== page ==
Be sure to see an ENT specialist if you have any of the following symptoms:

-Pain in your ears, face or head

-Migraines or pain around the eyes

-Problems swallowing food or liquids

-Excessive nasal discharge, which can be green, yellow, thick and foul smelling

-Ear infections or sore throat (which usually go away after a few weeks)

It can be difficult to diagnose chronic sinusitis and treat it effectively if it has been ongoing for a long time. For this reason many people with chronic sinusitis never get diagnosed as sinusitis is often confused with other conditions. For example, chronic rhinosinusitis is a common misdiagnosis that is a type of chronic sinusitis. It is caused by an infection in the sinuses and can cause headaches, facial pain or hearing loss. Similarly, sinus tumors are another misdiagnosis for chronic sinusitis. While these are not related to the sinuses, 

they may cause symptoms like:

-Pain down the side of your face and/or jaw

-Hoarseness of voice

-Repetitive coughing

-Recurring postnasal drip which causes facial pain and headaches

If you are suffering from severe symptoms but have been given other diagnoses, see a medical specialist for diagnosis and treatment options.

Some people develop chronic sinusitis after having a cold. A common cause of chronic sinusitis after a cold is also flu. If you are experiencing chronic symptoms when you have been given a diagnosis of the flu or other upper respiratory infections, see a medical specialist for evaluation and treatment options.

Chronic sinusitis has been linked with several additional conditions including:

-Depression

-Allergies

-HIV/AIDS complications

-Strokes

-Colon cancer

-Heart disease

-Severe infections

-Lung cancer

Chronic sinusitis can cause various types of headaches. If you experience chronic headaches and have been diagnosed with chronic sinusitis, consider seeing an ENT specialist for evaluation and treatment options.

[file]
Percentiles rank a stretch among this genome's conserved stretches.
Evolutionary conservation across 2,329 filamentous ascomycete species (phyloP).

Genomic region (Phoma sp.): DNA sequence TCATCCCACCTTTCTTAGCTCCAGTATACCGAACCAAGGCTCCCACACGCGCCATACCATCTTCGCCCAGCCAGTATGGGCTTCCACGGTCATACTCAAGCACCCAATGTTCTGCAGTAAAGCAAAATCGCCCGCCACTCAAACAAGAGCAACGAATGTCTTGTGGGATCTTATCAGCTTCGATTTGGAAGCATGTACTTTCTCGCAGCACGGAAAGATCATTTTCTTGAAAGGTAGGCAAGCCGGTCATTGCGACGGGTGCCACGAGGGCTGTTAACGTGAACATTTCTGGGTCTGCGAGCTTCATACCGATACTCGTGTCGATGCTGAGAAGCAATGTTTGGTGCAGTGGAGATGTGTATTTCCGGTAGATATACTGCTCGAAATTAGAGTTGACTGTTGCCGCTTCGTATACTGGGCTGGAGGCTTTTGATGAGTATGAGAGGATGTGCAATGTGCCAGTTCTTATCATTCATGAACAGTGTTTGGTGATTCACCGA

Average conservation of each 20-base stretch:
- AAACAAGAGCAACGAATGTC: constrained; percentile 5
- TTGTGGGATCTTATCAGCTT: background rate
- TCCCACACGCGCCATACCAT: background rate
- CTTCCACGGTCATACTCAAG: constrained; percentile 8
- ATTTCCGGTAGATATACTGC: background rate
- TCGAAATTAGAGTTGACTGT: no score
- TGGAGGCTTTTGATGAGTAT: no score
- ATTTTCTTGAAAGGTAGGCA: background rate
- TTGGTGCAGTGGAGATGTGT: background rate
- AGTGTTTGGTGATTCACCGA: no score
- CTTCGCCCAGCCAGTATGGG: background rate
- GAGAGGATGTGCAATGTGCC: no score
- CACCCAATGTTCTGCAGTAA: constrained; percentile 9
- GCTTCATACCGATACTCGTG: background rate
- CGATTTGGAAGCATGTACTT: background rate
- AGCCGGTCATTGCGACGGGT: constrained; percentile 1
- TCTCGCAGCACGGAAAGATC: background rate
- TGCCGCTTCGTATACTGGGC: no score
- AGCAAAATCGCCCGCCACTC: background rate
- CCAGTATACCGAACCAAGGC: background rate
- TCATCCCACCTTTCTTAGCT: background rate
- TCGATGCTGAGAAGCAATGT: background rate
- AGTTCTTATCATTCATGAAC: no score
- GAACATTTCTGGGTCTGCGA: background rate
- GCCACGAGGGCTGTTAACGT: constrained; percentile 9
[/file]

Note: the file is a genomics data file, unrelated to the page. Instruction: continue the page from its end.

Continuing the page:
If you are experiencing facial pain with your chronic sinusitis, consider seeing an ENT specialist for evaluation and treatment options.

Although it is possible to treat chronic rhinosinusitis with antibiotics, some people do not respond to treatment well. For this reason effective treatments may require surgery. In some cases the use of radiotherapy (a type of treatment that uses rays to kill cancer cells) may be necessary to treat chronic rhinosinusitis.

If you experience facial pain, headaches, nasal discharge or other chronic symptoms with your sinusitis, consider seeing an ENT specialist for evaluation and treatment options.

The most common chronic sinusitis treatment is antibiotics. When you have chronic sinusitis, antibiotics can help get rid of the infections that contribute to your condition and reduce the amount of mucous produced in the nose/sinuses. If you are experiencing facial pain or other chronic signs of sinusitis, consider seeing an ENT specialist for evaluation and treatment options.

In some cases your doctor may recommend taking over-the-counter medications to help treat your symptoms (antihistamines to dry up runny noses or decongestants to unclog stuffy noses). If you are experiencing facial pain, other chronic symptoms or postnasal drip with your sinusitis, consider seeing an ENT specialist for evaluation and treatment options. If over-the-counter medications do not help treat your sinusitis symptoms, your ENT specialist may prescribe medications such as:

-Corticosteroids to reduce the amount of mucous produced by the sinuses

-Decongestants to relieve congestion in the nose and sinuses

Many people have had success with nasal irrigation (a process that involves flushing out nasal passages with a saline fluid) during treatment for chronic rhinosinusitis. Nasoantral tubes are another option as they can be used to drain mucous from blocked nasal passages.

There are also a number of surgical options that can be used to treat chronic rhinosinusitis. These include:

-TURP (transurethral resection of the prostate)

-Nasal septoplasty

-Inferior turbinate reduction (the removal of excess tissue in the nose)

-Septoplasty (surgical reconstruction of the nasal cavity)

If you have been diagnosed with chronic sinusitis, consider reaching out to your family and friends and letting them know so that they can help support you through this condition. Many people find comfort in talking to others who have been through similar situations and may be able to provide some support during treatment.

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Disclaimer: The information contained in this article is for educational purposes only and is not a substitute for medical advice. Please consult with a physician before taking any medications or treatment courses. The information on this page is not meant to substitute the services of an ENT Specialist. We do not provide any medical advice, diagnosis or treatment.